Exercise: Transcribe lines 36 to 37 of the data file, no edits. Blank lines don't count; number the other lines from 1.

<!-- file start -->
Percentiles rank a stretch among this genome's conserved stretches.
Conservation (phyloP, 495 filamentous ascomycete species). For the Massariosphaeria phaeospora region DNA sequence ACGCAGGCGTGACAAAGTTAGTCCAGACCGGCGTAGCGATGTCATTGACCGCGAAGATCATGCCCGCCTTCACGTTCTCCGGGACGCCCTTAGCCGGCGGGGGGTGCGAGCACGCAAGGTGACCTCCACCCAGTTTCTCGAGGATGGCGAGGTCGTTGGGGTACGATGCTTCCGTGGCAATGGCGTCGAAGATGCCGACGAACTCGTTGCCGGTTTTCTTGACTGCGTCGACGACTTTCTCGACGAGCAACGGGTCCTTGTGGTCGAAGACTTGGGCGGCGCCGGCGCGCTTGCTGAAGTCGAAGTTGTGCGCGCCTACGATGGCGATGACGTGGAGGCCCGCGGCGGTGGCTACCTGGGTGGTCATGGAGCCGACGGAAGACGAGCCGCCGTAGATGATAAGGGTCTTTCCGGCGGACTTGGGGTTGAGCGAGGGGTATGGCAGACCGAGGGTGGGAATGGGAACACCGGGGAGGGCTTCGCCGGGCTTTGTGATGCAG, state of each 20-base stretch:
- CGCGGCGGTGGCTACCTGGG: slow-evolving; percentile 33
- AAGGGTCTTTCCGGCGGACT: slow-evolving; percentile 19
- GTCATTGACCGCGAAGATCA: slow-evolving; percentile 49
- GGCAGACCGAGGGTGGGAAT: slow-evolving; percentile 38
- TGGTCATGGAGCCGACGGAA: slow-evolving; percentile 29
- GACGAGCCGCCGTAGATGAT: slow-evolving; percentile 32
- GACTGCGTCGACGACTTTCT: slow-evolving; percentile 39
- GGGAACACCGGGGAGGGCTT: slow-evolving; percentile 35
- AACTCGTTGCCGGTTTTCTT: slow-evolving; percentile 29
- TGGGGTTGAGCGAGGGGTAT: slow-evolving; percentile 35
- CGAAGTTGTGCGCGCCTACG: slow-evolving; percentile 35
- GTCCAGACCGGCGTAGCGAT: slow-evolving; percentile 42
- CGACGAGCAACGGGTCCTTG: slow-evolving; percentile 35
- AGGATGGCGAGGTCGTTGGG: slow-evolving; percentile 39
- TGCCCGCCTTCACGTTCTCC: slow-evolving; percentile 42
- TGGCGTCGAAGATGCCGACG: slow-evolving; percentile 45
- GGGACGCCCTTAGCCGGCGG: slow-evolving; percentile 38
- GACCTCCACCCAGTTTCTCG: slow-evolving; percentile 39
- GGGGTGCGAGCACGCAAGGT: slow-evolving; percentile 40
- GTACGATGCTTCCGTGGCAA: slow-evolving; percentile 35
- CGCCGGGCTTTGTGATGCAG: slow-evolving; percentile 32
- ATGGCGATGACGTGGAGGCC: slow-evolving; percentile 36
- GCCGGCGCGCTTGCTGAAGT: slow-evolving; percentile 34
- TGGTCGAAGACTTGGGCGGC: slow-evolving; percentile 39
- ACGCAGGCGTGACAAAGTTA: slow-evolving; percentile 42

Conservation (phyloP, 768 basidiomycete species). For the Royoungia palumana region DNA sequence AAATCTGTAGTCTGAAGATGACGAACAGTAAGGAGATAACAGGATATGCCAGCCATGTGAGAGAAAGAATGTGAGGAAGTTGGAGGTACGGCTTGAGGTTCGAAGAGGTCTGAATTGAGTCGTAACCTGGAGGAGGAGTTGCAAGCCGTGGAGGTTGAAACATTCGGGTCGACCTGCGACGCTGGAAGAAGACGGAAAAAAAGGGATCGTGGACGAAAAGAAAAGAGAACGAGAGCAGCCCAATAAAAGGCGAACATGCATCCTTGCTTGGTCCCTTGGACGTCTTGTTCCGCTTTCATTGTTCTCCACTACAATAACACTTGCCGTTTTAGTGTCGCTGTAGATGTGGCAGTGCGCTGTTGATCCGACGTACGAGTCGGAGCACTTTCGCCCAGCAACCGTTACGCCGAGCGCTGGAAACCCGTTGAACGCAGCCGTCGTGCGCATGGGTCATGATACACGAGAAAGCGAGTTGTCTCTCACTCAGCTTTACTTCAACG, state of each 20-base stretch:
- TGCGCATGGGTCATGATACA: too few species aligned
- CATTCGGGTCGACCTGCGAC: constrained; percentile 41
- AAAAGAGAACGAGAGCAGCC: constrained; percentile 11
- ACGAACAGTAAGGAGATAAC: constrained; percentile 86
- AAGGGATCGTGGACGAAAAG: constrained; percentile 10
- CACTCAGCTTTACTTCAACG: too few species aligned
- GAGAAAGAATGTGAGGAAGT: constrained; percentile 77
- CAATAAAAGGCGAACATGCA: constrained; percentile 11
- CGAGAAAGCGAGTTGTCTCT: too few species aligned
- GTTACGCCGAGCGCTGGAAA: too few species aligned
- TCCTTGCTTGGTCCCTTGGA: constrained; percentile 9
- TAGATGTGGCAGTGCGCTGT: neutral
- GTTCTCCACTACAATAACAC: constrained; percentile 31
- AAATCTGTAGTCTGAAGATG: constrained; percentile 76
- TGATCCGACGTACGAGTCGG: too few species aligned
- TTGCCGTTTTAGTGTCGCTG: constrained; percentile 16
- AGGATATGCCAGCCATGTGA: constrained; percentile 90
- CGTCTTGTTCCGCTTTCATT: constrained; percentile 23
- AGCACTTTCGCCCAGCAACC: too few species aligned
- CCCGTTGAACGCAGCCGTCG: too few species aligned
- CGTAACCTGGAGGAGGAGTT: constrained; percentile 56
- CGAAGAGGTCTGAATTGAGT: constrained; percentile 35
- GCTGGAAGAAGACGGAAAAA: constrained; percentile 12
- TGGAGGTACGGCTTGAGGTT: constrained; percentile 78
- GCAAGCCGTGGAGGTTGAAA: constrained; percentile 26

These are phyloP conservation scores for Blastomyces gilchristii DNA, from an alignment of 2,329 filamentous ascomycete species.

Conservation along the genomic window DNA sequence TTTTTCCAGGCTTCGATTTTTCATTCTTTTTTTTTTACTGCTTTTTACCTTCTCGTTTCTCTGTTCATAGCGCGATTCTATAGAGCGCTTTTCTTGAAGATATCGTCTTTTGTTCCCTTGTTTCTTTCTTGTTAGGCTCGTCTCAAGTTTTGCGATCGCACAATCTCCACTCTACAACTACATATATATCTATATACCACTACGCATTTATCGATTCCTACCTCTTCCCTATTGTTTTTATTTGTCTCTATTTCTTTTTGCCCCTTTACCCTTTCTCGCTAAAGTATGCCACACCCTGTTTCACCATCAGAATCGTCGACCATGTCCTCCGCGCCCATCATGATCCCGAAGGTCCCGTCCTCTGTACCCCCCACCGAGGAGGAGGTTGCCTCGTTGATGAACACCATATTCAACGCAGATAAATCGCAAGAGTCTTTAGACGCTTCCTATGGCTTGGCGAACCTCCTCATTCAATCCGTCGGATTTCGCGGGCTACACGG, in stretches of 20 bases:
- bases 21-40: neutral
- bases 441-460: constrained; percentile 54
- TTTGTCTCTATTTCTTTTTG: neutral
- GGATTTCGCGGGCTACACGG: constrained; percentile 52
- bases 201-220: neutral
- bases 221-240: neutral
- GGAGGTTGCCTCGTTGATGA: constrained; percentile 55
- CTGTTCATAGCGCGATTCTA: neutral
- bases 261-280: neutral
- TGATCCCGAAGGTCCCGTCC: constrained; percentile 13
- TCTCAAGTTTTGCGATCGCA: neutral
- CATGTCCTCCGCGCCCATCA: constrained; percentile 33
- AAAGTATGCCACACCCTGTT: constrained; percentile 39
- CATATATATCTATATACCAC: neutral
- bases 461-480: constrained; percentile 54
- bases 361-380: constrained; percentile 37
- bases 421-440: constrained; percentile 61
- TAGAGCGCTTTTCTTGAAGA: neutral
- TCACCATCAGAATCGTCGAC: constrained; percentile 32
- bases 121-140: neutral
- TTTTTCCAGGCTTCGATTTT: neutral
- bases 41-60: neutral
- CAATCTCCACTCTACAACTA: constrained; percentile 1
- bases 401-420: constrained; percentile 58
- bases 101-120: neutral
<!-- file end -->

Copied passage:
- CAATAAAAGGCGAACATGCA: constrained; percentile 11
- CGAGAAAGCGAGTTGTCTCT: too few species aligned